There are two types of margin you should be familiar with when trading CFD shares. 

  1. Deposit margin is the amount required to open a position.

  2. Maintenance margin is equity required in your account to cover for your trade in case it starts making losses. The margin increases if the market price is rising and decreases when they fall. Equity goes up when running profits increase, and goes down when running losses occur. 

The margin required depends on the deal offered by your broker. It also varies between asset classes and within different regulated areas.

For example, you buy 100 CFDs on Apple at $135.10. Your initial outlay is $675.50 ($135.10 x 100 shares x 0.05). Apple stock moves to $150. You decide to sell. 

The profit from this trade is $1,490 ((150 - 135.10) x 100 shares).

For the same outlay in a unleveraged shares investment, you would only be able to buy five shares.

  CFD trade Share trade
Sell / Buy Price 135.05 / 135.10 135.05 / 135.10
Deal Buy at 135.10 Buy at 135.10
Leverage 20:1 1:1
Deal size 100 shares 5 shares
Funds required to open a trade $675.50 ($135.10 buy price x 100 shares x 0.05 (5% margin level)) $675.50 ($135.10 buy price x 5 shares)
Close price Sell 100 shares at 150 Sell 5 shares at 150
Profit $1,490
(14.9pt increase x 100 shares = $1,490)
(14.9pt increase x 5 shares)

Profit and loss

Once you’ve identified an opportunity and you’re ready to trade, you can open a position. From this point, your CFD profits or losses will move in line with the underlying asset’s price in real time. 

You'll be able to monitor open positions on the platform and close them when you want. 

Profit and loss can be calculated by multiplying the number of contracts you hold by the difference in price. Your profit to loss ratio, often abbreviated to P&L, can be defined using the following formula:

P&L = number of CFDs x (closing price – opening price)

What is the contract length of CFDs?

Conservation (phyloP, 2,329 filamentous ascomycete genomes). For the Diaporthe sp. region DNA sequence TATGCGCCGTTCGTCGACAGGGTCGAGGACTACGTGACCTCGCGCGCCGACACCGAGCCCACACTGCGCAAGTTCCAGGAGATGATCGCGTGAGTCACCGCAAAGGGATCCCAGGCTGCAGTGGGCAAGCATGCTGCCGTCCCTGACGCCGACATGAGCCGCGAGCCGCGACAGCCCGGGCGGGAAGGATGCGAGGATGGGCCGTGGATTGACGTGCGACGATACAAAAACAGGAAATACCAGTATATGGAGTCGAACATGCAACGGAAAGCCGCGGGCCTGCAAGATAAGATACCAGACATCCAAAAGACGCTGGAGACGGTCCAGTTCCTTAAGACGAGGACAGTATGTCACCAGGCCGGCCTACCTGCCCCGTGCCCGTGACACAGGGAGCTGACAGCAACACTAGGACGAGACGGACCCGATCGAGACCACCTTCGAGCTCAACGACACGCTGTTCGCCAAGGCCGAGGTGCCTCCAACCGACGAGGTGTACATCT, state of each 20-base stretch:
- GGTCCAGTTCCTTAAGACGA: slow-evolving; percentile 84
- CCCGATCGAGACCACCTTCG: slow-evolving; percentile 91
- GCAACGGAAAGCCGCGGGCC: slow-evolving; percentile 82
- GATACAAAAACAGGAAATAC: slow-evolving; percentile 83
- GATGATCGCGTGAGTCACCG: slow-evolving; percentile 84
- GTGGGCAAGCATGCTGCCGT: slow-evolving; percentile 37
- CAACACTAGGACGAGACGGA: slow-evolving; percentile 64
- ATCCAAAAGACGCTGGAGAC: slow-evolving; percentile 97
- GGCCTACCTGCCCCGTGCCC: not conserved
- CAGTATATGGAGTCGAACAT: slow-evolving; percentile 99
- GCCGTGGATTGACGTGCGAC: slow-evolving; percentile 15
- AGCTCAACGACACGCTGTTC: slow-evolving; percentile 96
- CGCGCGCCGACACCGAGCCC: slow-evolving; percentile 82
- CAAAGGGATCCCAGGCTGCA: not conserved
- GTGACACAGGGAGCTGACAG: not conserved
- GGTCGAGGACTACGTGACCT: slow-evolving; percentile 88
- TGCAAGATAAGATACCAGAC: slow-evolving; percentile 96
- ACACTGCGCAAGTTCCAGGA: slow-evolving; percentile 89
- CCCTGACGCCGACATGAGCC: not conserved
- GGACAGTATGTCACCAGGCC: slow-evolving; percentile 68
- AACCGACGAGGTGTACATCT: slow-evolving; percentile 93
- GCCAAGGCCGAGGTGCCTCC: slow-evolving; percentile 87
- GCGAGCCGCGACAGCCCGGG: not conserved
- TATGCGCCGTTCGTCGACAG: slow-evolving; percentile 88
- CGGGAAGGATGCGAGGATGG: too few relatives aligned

Most CFD trades have no fixed expiry date, meaning that the CFD contract length is unlimited. A trade is closed only when placed in the opposite direction, i.e. you can close a buy trade on 100 CFDs by selling the CFDs.

However, if you want to hold a trade open overnight, your position will be subject to an overnight funding adjustment. 

Advanced strategies for risk management using CFDs

CFDs are complex instruments. Trading them involves a high degree of risk. The value of a trade can rise and fall. You may suffer losses if the market moves against your expectations. Therefore, CFD risk management is one of the crucial points to consider and implement in your trading practice.

Once your account is set up and you’ve devised a trading plan, it is important to determine how much you are willing to risk to formulate an appropriate CFD risk management strategy. If you are risk-averse, then you will be looking for opportunities with lower risk-to-reward (R-R) ratios. 

For instance, if you are looking for slow and steady growth, asset classes with higher volatility should form a proportionally small part of your portfolio. It is strongly recommended to diversify across all asset classes to increase the likelihood of attractive trading opportunities and to mitigate risk. 

Stop-loss and take-profit